On September 11th, 2014 I watched as my 22 month old daughter was held down by 5 Hospital staff; Nurses and Aides and wrapped in 2 blankets like a burrito to have EEG Leeds put on her head. She screamed and cried and tears fell down her face like she was being hurt! They kept saying "This doesn't hurt her"

Obviously they didn't get the memo...she's Autistic and Sensory Sensitive! Just having someone touch her hurts her, clothes  hurt her, putting socks, shoes, and a coat on hurts her!! They were hurting her!!!

 As I died inside!!!

I called out to her "Zoey, look at Mommy, I'm here...I'm here, I love you...you're okay"

She didn't look for me or look at me once, she just stared out into the room and screamed and tears fell from her face!!

Now if this wasn't bad enough, the Doctor who was on the floor that day came running into the room as this is happening and she screams "STOP...This can't happen today, we don't have a crib."

Any composure that I may have had left, quickly vanished! I looked at the child advocate and I broke down and I cried and I said "NO...I will NOT let you do this to my baby again...I am not leaving...I was promised a crib...GO find a crib, and if you can't, then I will sleep on the floor and hold her bed to make sure she does not fall out...but I AM NOT LEAVING"

This all happened while they were attaching the Leeds to her head and they only had half of them on!

We had this procedure scheduled the day she was diagnosed, and I had a child advocate from the Hospital that was in constant contact with me. I had explained that Zoey needed a crib and I was told we would have one.

They finished the procedure and they unwrapped her from the blankets that were used to restrain her, and she was able to sit up. I gave her some fruit loops and I watched as she crunched away.

All I wanted to do was hold her...she wouldn't let me.

 A nice woman who visits the Hospital with her dog every month stopped in our room and asked if my daughter would like a visit with the dog and I said "sure."

 This is the moment when any amount of denial I had quickly vanished.

I watched as this beautiful yellow lab approached the bed and my daughter didn't look up or even move, I watched as this big dog jumped up on my daughter's hospital bed and started eating the fruit loops around her feet...again, my daughter didn't look up or even flinch. My 22 month old non verbal daughter was in her own little world, she was on sensory overload and traumatized and this dog wasn't going to pull her out and neither was a hug from her Mommy!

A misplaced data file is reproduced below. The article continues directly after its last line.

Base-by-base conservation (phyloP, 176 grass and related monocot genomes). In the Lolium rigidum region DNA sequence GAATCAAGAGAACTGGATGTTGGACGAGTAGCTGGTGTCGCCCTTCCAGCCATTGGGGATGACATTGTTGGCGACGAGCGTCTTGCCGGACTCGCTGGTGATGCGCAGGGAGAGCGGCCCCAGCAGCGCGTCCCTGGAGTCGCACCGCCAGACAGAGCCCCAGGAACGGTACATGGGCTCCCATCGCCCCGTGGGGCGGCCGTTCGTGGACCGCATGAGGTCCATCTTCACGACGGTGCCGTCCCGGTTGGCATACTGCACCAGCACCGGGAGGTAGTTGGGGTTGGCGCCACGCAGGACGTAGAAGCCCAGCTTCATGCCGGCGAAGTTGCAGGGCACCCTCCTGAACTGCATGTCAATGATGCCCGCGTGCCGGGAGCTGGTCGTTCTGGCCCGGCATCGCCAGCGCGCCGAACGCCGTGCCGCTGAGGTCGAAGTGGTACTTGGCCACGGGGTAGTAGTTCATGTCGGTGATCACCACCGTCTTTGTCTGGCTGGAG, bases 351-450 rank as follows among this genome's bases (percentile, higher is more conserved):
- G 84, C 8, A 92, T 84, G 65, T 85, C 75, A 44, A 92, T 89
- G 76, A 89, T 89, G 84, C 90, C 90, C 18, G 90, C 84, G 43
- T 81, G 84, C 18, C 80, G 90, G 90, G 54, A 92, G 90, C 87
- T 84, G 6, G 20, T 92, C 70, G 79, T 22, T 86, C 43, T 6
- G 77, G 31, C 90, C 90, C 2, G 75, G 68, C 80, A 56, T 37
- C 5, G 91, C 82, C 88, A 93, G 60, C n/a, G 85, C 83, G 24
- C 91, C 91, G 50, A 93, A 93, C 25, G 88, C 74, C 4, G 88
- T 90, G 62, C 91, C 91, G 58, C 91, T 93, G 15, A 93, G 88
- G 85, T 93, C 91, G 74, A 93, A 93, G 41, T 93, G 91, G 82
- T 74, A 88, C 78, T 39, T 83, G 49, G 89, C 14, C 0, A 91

I swear a piece of me died that day....and I promised, NEVER again!! This is why I fight, This is why I Advocate for Autism Awareness...I Do it all for her!!

© 2015
Melissa Cote

Be aware...I am a big bad mama grizzly bear!


I AM A BIG BAD MAMA GRIZZLY BEAR

I know now why moms of children with autism get the nickname “Big, Bad Mama Grizzly Bear.” Even before my daughter’s actual diagnosis, I fought and fought hard like a mama bear protecting her baby cub.
I remember the day we were “strongly urged to get her a diagnosis.”June, 2014. My daughter was 19 months old then. I got on the phone calling every pediatric neurologist in New Hampshire and Massachusetts. I was put on wait list after wait list.
My daughter’s pediatrician put in a “RUSH/STAT/ASAP” request on my daughter being seen… because early intervention (EI) is key, and my toddler was almost 2 years old. Timing was everything.
I finally got a call from a children’s hospital and was told, “We’re ready to schedule Zoey for her appointment with the neurologist.” I remember feeling elation, joy, excitement and thank God.
That all quickly diminished when I heard, “We’re booking appointments a year out.” I immediately burst into hysterics. I explained we don’t have a year, we need EI now… we can’t wait! She’ll be 3 and we won’t get the help soon enough.
The receptionist rudely said, “So do you want me to pull the referral?”
I was speechless, only sobs came out. I managed to utter, ” I don’t understand, her doctor put a RUSH/STAT/ASAP on the referral, I don’t understand,” as I sobbed and pled.
Not once did I hear an, “I’m sorry… I understand your fear.” No, I again heard, “So… do you want me to pull the referral?” I sobbed. “Yeah, I guess… I don’t know what to do… I can’t wait, she can’t wait… I guess I have to call somewhere else.” I hung up.
There’s no bigger hurt than trying to fight for your child and to be shut down.
Well… that’s where Mama Bear kicked in. I called the hospital back after I composed myself and I asked for a supervisor… I was going to be heard.
I got a department head on the phone. This was our conversation.
Me: I’m putting you on notice. The way that woman treated me was uncaring, without compassion, rude, and she made me feel like my child was nothing. I’m telling you right now, my child means something; she is something. For a hospital that prides itself on the care of children, you failed when it came to mine. I’m putting you on notice. I will go on every single autism blog and website, and I will tell them and the autism community that you do not care about children with autism.
Department Head: I’m so sorry you were treated that way… your child means something to me. Do I have your permission to log a formal complaint?”
I said yes. I finished my day with no hopes of anything, just the satisfaction that I stuck up and was my child’s voice.
The next day I got a phone call from the hospital. We had an appointment and her diagnosis 17 days later.
Don’t ever give up. Find your inner Grizzly… be your child’s advocate and his or her voice. This is why I’m proud to say I’m a Big, Bad Mama Grizzly Bear!

© 2015 Melissa Cote